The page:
It is a chemical element with symbol Li and atomic number 3. Classified as an alkali metal, lithium is a solid at room temperature.
Lithium and its compounds have several industrial applications, including heat-resistant glass and ceramics, lithium grease lubricants, flux additives for iron, steel and aluminium production, lithium batteries, and lithium-ion batteries. These uses consume more than three quarters of lithium production.
Lithium element is present in biological systems in trace amounts; its functions are uncertain. Lithium salts have proven to be useful as a mood-stabilizing drug in the treatment of bipolar disorder in humans.
It does not occur freely in nature; combined, it is found in small units in nearly all igneous rocks and in many mineral springs. Lepidolite, spodumene, petalite, and amblygonite are the more important minerals containing it.
Lithium element is presently being recovered from brines of Searles Lake, in California, and from those in Nevada. Large deposits of quadramene are found in North Carolina. The metal is produced electrolytically from the fused chloride. Lithium is silvery in appearance, much like Na, K, and other members of the alkali metal series. It reacts with water, but not as vigorously as sodium. Lithium imparts a beautiful crimson color to a flame, but when the metal burns strongly, the flame is a dazzling white.
Names and Identifiers
|Molecular Weight:||6.941 g/mol|
|EC Number :||231-102-5|
Physical & Chemical Properties
|Boiling Point:||1603 K (1330 °C, 2426 °F)|
|Melting Point:||453.65 K (180.50 °C, 356.90 °F)|
|Precautionary Statements:||P223-P231 + P232-P280-P305 + P351 + P338-P370 + P378-P422|
|RIDADR:||UN 3264 8/PG 3|
All of the remaining isotopes of lithium have half-lives that are shorter than 10 nanoseconds. The shortest-lived known isotope of lithium is lithium-4, which decays by proton emission with a half-life of about 9.1×10−23 seconds, although the half-life of lithium-3 is yet to be determined, and is likely to be much shorter, like helium-2 (diproton) which undergoes proton decay within 10−9 s.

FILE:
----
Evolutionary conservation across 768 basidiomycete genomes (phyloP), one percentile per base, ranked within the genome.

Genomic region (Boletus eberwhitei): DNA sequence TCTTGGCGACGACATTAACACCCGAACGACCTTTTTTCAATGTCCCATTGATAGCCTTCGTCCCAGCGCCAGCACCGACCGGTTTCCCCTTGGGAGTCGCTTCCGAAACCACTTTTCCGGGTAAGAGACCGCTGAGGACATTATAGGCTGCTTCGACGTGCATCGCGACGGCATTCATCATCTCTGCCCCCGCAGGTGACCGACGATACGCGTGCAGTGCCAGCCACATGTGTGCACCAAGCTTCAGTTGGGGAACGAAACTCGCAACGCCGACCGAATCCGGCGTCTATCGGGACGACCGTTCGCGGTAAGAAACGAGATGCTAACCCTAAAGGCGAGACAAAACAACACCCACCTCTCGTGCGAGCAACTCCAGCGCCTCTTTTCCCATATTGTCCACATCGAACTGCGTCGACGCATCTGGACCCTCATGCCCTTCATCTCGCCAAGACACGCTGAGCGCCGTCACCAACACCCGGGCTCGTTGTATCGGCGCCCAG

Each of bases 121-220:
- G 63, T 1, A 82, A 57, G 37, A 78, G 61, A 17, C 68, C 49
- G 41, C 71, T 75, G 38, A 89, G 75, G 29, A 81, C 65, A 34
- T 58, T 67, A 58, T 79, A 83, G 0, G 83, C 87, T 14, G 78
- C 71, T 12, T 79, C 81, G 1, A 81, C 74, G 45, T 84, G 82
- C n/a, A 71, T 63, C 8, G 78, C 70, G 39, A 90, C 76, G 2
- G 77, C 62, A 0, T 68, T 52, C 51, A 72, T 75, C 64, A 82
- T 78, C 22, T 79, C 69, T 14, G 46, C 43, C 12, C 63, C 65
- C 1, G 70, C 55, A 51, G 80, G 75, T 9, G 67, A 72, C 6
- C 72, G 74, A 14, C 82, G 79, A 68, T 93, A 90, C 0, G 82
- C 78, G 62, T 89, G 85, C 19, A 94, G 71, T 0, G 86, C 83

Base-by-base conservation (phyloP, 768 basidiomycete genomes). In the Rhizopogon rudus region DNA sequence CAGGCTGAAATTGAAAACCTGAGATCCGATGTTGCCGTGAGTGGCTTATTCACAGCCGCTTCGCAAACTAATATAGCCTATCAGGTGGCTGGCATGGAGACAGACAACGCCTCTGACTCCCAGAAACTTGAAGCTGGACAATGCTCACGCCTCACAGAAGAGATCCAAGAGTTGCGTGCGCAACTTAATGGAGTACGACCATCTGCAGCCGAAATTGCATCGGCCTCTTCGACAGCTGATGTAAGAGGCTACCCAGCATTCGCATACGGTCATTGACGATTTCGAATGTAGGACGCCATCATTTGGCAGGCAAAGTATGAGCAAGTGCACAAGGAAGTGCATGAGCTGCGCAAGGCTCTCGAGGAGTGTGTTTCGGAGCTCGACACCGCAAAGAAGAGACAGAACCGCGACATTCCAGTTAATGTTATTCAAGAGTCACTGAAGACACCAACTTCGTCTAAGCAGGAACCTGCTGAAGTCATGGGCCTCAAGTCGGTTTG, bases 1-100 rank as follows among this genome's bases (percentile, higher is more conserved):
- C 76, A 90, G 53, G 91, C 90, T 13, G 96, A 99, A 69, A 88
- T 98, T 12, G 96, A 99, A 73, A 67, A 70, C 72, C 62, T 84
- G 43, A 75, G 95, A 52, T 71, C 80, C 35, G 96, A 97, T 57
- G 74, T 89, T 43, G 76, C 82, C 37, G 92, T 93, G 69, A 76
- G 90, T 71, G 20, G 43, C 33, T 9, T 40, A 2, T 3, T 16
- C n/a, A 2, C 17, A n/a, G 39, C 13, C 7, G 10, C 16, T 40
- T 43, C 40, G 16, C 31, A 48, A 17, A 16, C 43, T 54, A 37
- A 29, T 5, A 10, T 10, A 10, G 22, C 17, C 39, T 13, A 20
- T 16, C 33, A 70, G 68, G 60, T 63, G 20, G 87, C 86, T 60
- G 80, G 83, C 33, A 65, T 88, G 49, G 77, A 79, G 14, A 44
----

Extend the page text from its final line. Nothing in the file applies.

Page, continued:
Naturally occurring lithium (3Li) is composed of two stable isotopes, lithium-6 and lithium-7, with the latter being far more abundant: about 92.5 percent of the atoms.
Both of the natural isotopes have an unexpectedly low nuclear binding energy per nucleon (~5.3 MeV) when compared with the adjacent lighter and heavier elements, helium (~7.1 MeV) and beryllium (~6.5 MeV). The longest-lived radioisotope of lithium is lithium-8, which has a half-life of just 839.4 milliseconds. Lithium-9 has a half-life of 178.3 milliseconds, and lithium-11 has a half-life of about 8.75 milliseconds.
Lithium-7 and lithium-6 are two of the primordial nuclides that were produced in the Big Bang, with lithium-7 to be 10−9 of all primordial nuclides and amount of lithium-6 around 10−13.
A small percentage of lithium-6 is also known to be produced by nuclear reactions in certain stars. The isotopes of lithium separate somewhat during a variety of geological processes, including mineral formation (chemical precipitation and ion exchange). Lithium ions replace magnesium or iron in certain octahedral locations in clays, and lithium-6 is sometimes preferred over lithium-7. This results in some enrichment of lithium-7 in geological processes.
Lithium-6 is an important isotope in nuclear physics because when it is bombarded with neutrons, tritium is produced.
Naturally occurring isotopes
|Isotope||Mass/Da||Natural abundance (atom %)||Nuclear spin (I)||Magnetic moment (μ/μN)|
|6Li||6.015 122 3(5)||[7.59 (4)]||1||0.8220467|
|7Li||7.016 004 0(5)||[92.41 (4)]||3/2||3.256424|
|Isotope||Mass/Da||Half-life||Mode of decay||Nuclear spin||Nuclear magnetic moment|
|8Li||8.022486||0.84 s||β– to 8Be; β– + 2α to n||2||1.6536|
|9Li||9.026789||0.178 s||β– to 9Be; β– + n to 8Be; β– + n + 2α to n||3/2||3.439|
|11Li||11.04379||0.0087 s||β– to 11Be; β– + n to 10Be; β– + n + α to 6He||1/2||3.668|